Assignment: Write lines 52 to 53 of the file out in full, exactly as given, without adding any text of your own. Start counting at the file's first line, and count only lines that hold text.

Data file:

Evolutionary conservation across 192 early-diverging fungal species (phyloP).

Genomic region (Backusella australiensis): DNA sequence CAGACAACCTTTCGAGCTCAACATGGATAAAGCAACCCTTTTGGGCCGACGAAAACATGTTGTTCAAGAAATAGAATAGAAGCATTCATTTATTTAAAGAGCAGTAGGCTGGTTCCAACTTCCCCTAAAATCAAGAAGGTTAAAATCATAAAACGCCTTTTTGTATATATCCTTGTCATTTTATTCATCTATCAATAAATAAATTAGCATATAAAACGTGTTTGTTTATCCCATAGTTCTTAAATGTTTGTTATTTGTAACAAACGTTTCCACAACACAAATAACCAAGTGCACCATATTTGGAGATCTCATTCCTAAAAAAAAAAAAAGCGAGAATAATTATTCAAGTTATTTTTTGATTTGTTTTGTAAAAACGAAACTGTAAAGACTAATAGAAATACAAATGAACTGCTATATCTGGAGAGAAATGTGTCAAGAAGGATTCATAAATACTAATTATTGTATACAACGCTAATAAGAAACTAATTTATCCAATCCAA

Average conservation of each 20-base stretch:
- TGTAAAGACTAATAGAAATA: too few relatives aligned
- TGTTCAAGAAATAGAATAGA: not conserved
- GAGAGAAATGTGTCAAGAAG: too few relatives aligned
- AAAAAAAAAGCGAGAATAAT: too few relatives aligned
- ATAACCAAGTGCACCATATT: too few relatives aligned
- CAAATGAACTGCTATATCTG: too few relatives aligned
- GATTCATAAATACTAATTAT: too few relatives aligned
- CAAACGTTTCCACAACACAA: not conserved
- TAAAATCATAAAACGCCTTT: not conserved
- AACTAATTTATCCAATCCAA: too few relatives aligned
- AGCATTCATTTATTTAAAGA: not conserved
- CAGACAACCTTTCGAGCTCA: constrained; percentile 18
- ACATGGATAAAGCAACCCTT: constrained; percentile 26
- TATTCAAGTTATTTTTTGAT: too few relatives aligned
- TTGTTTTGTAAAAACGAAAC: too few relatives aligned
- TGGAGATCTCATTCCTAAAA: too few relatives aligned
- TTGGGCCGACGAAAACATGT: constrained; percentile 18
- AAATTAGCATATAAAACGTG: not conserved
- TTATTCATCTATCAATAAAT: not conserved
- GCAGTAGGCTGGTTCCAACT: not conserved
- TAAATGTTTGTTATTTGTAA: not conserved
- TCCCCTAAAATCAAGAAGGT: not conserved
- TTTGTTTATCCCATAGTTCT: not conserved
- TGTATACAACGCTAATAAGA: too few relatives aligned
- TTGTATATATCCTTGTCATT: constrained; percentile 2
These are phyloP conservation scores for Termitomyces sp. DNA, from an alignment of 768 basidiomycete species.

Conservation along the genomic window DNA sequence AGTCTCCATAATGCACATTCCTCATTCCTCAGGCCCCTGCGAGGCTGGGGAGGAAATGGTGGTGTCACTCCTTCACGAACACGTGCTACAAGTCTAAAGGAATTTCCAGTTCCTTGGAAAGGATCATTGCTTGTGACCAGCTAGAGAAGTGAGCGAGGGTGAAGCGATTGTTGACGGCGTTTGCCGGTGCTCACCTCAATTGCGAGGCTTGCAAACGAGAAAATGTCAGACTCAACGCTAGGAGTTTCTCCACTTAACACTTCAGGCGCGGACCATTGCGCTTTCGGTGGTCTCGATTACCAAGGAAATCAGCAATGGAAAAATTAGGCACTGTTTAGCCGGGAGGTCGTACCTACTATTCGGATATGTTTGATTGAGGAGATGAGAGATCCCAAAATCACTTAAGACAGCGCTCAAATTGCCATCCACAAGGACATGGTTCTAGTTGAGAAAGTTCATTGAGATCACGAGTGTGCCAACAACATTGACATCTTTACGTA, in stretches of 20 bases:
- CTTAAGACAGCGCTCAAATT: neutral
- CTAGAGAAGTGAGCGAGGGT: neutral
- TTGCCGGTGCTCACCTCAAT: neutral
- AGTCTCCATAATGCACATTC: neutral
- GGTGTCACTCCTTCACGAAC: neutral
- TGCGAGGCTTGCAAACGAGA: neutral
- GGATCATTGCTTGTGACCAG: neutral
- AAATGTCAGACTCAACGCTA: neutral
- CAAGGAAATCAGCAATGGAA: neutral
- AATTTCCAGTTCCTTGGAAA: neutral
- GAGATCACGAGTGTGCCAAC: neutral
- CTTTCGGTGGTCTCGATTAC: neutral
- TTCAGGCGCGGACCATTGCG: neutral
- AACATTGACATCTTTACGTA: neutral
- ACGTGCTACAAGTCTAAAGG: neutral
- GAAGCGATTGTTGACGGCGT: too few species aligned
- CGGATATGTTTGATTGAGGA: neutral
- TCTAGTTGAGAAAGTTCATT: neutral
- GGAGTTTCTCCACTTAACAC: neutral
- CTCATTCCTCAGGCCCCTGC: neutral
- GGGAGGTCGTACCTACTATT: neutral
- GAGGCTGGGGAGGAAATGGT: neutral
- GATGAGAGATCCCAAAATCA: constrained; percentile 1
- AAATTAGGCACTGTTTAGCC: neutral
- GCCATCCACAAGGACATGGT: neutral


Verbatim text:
- GAGGCTGGGGAGGAAATGGT: neutral
- GATGAGAGATCCCAAAATCA: constrained; percentile 1